COMMONGROUND OPENS DIALOGUE WITH CONSUMERS ON BENEFITS OF BIOTECH

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(Posted Thu. Oct 25th, 2012)

Oct. 25: It is hard to ignore the fact that the topics of GMOs (genetically modified organisms) and biotechnology are getting a lot of attention. Every day there seems to be more information from all kinds of sources bombarding people about GMOs and biotech. How do consumers know what to believe?

 

As people raising America’s food, CommonGround farmer-volunteers want to assure grocery shoppers that biotechnology is not something to worry about or fear. Plants and seeds have been genetically altered by farmers for the last 10,000 years through selective breeding. Modern biotechnology simply offers a quicker, more efficient path to accomplishing the same goals.

 

According to the International Food Information Council Foundation, today’s food biotechnology tools include traditional breeding techniques, such as cross-breeding. Other more modern methods involve using what we know about genes, or instructions for specific traits, to improve the quantity and quality of plant species. In fact, many popular consumer foods and drinks, such as cheese, bread, wine and beer, are the result of genetically altered plants and seeds. And all asparagus that is consumed today is the product of biotechnology.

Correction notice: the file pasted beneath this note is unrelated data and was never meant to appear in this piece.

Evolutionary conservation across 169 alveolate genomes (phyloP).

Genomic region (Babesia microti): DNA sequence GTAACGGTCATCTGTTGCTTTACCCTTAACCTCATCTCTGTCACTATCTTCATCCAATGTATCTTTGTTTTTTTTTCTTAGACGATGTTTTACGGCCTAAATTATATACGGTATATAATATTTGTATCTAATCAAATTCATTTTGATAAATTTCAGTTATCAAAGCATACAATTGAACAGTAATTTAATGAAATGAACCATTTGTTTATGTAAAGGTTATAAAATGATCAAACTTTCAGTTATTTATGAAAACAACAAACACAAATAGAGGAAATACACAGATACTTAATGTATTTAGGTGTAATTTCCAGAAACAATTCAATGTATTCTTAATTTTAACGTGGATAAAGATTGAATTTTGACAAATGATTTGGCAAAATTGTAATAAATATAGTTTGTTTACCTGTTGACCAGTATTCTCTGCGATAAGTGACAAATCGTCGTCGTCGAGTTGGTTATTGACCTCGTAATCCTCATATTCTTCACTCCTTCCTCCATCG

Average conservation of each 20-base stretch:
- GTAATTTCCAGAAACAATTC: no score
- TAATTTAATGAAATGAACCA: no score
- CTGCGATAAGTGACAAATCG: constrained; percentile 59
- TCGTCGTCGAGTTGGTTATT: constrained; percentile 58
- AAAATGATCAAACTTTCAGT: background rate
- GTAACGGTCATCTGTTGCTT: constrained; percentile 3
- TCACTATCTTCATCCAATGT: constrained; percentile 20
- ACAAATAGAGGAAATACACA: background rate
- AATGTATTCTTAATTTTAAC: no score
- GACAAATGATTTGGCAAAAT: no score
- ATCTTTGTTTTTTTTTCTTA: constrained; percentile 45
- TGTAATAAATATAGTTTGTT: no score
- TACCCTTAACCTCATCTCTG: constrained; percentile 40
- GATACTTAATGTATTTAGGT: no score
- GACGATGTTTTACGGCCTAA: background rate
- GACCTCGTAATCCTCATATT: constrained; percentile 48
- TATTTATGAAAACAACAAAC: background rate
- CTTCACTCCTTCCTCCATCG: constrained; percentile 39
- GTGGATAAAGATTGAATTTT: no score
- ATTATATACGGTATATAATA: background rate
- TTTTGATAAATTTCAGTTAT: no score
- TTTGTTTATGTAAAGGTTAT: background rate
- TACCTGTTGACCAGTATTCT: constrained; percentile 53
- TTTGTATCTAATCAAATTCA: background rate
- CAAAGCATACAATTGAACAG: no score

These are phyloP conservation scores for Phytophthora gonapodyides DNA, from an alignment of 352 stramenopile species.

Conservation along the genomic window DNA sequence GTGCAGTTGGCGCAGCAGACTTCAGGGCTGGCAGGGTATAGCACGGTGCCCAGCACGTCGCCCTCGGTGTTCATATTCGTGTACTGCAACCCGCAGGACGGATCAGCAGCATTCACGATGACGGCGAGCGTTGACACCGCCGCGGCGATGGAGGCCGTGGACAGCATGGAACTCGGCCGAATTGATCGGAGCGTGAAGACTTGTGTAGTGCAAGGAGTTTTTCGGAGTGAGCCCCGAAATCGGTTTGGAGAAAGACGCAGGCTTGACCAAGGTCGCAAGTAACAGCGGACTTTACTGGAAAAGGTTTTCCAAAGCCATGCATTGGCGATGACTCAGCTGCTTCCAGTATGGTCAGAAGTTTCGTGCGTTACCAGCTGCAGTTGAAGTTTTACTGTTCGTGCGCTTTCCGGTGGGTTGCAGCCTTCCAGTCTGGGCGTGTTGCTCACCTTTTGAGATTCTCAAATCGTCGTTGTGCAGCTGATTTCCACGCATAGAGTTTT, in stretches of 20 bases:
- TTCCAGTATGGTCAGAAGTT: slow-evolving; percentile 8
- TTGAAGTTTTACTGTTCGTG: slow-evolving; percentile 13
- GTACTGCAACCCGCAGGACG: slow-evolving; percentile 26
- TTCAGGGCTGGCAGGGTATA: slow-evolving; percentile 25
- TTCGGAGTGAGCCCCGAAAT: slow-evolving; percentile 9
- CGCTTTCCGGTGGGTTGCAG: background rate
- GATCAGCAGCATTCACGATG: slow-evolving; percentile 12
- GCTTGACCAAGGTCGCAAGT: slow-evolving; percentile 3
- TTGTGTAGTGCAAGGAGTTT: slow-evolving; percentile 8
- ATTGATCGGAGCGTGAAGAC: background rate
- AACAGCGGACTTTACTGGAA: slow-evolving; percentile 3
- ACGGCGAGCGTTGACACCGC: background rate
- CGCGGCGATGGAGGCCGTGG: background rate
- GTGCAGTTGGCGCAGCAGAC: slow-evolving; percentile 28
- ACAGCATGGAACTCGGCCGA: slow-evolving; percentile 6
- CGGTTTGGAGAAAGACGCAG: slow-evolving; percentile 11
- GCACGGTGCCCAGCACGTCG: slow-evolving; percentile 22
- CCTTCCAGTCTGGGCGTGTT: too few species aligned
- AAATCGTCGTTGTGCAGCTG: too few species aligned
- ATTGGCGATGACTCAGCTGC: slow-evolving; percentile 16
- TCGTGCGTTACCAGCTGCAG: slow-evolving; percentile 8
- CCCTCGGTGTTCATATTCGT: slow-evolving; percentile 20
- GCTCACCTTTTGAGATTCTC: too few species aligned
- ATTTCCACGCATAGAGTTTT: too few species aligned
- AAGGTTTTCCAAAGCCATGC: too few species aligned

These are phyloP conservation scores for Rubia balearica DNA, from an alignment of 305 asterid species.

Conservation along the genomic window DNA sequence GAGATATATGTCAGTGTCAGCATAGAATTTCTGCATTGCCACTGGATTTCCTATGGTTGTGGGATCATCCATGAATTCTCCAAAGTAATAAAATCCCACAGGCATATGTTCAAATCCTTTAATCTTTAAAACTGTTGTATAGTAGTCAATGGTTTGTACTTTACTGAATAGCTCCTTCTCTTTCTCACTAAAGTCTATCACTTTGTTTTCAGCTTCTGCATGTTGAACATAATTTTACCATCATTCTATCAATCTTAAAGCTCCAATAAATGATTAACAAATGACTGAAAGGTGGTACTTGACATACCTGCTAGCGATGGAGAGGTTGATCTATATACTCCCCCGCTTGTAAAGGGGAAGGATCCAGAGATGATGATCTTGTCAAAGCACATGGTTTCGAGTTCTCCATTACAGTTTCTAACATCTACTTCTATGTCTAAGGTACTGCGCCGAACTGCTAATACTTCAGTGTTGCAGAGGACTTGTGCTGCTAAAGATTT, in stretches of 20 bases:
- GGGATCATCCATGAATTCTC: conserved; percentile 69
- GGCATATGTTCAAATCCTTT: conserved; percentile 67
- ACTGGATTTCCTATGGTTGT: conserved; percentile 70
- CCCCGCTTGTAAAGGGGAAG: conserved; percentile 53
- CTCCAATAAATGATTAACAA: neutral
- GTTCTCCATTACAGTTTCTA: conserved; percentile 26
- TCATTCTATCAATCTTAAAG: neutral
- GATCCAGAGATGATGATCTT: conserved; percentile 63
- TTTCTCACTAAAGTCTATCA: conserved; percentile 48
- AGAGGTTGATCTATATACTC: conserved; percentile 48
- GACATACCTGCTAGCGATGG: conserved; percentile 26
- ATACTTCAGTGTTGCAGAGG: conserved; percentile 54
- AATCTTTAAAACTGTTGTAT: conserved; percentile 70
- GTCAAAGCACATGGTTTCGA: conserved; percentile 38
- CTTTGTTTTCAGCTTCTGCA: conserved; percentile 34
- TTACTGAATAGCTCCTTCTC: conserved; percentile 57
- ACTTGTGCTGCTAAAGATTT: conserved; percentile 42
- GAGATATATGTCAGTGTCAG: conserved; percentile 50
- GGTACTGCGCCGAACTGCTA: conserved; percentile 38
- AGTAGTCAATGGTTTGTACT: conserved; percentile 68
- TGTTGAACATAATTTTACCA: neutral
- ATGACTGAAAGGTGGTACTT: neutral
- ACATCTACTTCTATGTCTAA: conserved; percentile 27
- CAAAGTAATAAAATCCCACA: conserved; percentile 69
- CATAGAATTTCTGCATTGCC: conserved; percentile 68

"By using biotechnology on my family farm, we are able to produce more food with fewer resources and reduce our impact on the environment.  We depend on the land and the environment for our livelihood, and we do our best to protect it," says Minnesota farmer and CommonGround volunteer Kristie Swenson.  "Biotechnology provides consumers with food choices that are reasonably priced and nutritionally identical to other food choices."

 

What else do today’s grocery shoppers need to know about GMOs and biotechnology? Click here to find out some quick facts.

 

CommonGround is a grassroots movement to foster conversation among women, on farms and in cities, about where our food comes from. The United Soybean Board and the National Corn Growers Association developed CommonGround to give farm women the opportunity to engage with consumers through the use of a wide range of activities

 

Have a question about your food? Find CommonGround online: